Fig (Ficus carica)-Fruit Rot

Cause The fungus Botrytis sp. has been reported in Washington and found by the OSU Plant Clinic. Alternaria alternata has been a problem on ripe fruit in California. Rain or dew when figs are ripening will result in surface spotting. These spots are up to 0.2 inch in diameter, are light-brown to-black in color, sunken, and distributed over the entire surface of the fruit. Many of these fungi can be found in the environment, on fruit surfaces, and can colonize damaged tissue.

Surface mold caused by Cladosporium herbarum occurs in California on both green and ripe fruit, but tends to be more common on green fruit. The lesions usually occur in areas of fruit contact.

Symptoms Botrytis fruit rot is first seen as water-soaked area on the fruit. Fruit begin to wilt and collapse followed by the production of masses of closely appressed, buff-colored spores in the necrotic areas.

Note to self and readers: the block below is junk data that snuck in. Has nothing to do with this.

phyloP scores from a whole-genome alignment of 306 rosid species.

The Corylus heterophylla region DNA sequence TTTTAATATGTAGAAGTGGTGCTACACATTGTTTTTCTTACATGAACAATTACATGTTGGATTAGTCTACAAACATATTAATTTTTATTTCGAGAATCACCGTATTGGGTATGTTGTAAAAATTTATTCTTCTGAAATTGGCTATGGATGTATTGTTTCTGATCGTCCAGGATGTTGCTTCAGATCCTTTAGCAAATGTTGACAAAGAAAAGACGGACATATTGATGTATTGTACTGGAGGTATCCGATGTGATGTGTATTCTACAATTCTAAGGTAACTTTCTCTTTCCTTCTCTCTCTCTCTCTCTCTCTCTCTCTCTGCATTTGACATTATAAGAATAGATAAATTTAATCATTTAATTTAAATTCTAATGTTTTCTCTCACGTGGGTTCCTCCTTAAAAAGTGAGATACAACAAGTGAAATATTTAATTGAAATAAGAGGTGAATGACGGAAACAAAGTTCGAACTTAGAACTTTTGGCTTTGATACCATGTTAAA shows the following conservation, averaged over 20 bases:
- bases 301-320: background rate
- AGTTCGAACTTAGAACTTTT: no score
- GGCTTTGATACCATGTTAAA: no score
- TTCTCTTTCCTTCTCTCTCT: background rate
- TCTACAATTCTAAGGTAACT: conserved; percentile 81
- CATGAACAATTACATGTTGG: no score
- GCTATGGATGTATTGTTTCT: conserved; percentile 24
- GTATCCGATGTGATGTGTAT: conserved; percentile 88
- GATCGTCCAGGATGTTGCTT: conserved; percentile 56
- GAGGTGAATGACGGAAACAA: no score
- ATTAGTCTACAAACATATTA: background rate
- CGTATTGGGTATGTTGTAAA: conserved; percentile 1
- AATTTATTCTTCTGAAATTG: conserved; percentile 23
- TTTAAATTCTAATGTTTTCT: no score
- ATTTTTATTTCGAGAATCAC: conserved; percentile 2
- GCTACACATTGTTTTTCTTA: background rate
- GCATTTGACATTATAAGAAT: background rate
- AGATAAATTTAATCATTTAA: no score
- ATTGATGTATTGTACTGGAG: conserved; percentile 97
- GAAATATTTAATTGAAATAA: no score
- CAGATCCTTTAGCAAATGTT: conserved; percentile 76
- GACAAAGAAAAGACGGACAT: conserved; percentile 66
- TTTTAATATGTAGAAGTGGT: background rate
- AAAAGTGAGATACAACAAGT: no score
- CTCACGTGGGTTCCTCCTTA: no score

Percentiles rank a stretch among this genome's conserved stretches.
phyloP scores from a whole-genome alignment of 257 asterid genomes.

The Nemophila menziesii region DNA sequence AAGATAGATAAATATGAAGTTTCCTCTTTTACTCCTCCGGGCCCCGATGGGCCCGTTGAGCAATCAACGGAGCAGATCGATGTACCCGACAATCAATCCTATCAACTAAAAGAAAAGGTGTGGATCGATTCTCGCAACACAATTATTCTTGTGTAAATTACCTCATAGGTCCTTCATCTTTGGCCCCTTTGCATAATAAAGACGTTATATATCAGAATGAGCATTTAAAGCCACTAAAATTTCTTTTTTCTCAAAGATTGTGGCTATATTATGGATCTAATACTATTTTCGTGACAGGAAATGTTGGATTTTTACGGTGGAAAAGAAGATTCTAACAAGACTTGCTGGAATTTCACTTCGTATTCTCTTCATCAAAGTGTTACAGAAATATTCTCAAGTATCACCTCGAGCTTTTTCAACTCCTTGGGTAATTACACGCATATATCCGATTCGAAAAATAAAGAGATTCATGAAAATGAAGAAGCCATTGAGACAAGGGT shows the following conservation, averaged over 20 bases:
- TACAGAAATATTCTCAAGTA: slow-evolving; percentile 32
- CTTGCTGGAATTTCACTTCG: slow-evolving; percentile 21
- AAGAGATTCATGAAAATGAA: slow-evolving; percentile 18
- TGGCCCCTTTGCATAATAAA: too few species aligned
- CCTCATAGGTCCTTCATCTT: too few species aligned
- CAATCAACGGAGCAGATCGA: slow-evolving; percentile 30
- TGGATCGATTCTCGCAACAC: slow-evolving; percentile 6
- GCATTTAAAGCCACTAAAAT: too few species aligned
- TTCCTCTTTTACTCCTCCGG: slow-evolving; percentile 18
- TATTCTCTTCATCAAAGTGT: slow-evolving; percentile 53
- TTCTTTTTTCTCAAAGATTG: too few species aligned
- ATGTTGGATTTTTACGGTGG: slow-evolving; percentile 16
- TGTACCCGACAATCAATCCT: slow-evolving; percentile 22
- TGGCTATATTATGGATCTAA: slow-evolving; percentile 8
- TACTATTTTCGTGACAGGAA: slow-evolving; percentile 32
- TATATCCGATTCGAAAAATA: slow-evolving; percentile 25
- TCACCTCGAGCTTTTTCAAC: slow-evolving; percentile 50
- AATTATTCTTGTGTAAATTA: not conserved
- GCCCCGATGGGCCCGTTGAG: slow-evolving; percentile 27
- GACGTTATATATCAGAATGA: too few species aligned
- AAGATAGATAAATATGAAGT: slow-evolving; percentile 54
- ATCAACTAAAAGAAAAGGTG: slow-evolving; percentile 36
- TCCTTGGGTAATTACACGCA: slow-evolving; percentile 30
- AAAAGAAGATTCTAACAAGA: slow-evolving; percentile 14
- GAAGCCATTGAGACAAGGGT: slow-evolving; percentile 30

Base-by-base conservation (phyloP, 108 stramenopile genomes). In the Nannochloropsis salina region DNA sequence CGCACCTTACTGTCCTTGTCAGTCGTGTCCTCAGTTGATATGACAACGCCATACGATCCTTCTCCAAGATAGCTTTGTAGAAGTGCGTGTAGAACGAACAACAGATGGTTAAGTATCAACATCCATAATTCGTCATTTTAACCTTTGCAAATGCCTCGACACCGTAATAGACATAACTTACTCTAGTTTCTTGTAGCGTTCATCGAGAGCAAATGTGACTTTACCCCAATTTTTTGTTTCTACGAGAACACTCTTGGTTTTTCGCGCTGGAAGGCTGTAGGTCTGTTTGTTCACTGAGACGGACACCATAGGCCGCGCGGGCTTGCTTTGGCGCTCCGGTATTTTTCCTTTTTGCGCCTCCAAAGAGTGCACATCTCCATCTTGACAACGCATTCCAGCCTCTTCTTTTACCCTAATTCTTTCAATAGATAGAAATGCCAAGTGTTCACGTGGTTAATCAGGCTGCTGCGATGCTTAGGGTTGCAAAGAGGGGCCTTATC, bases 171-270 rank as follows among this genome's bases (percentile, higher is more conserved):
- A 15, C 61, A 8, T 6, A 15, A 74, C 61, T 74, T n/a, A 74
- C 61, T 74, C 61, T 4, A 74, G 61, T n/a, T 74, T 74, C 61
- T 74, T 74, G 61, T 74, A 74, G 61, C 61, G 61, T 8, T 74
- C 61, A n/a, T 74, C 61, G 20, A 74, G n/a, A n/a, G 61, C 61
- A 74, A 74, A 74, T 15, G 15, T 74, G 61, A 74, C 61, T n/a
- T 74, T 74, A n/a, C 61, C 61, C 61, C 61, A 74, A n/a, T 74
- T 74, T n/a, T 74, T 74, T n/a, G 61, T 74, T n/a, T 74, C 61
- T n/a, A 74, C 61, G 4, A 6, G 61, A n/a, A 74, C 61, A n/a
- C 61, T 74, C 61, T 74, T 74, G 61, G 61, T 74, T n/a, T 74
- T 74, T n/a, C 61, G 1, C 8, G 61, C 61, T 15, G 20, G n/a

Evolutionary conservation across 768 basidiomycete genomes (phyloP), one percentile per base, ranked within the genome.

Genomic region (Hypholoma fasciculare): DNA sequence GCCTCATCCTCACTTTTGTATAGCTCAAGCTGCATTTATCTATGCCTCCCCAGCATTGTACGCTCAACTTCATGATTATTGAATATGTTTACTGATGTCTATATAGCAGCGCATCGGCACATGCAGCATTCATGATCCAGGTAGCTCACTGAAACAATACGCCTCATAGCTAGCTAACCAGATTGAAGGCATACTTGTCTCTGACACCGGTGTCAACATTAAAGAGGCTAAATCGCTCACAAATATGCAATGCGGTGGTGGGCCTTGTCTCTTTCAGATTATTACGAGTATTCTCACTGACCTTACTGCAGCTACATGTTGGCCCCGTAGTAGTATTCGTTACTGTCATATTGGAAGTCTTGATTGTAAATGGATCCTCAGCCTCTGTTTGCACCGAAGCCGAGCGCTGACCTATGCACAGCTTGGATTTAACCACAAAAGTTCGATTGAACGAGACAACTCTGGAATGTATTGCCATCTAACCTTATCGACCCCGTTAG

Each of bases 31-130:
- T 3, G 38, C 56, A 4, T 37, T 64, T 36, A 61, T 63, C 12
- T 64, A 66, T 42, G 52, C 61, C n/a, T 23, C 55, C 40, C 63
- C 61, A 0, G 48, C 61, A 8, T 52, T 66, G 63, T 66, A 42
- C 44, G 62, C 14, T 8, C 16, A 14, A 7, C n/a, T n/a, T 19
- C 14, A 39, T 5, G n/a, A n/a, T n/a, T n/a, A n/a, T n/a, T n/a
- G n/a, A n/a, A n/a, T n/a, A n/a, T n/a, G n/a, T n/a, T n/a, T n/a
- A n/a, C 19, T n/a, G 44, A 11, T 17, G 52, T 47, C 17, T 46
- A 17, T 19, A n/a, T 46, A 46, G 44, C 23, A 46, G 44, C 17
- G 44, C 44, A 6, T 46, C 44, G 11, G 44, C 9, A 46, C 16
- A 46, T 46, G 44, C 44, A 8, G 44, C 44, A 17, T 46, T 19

Surface mold is initially seen as small, olive-green specks but as they enlarge the infected area turns yellowish olive and becomes sunken.

Alternaria fruit rot - water-soaked areas develop on the surface where two or three figs touch but lesions are soon covered with dark green spores.

Cultural control

  • Harvest fruit before it is overripe and/or before rainfall events.

Reference Michailides, T. J., and Ferguson, L. 2009. Alternaria Rot. In UC IPM Pest Management Guidelines: Fig. UC ANR Publication 3447. https://www2.ipm.ucanr.edu/agriculture/fig/Alternaria-Rot/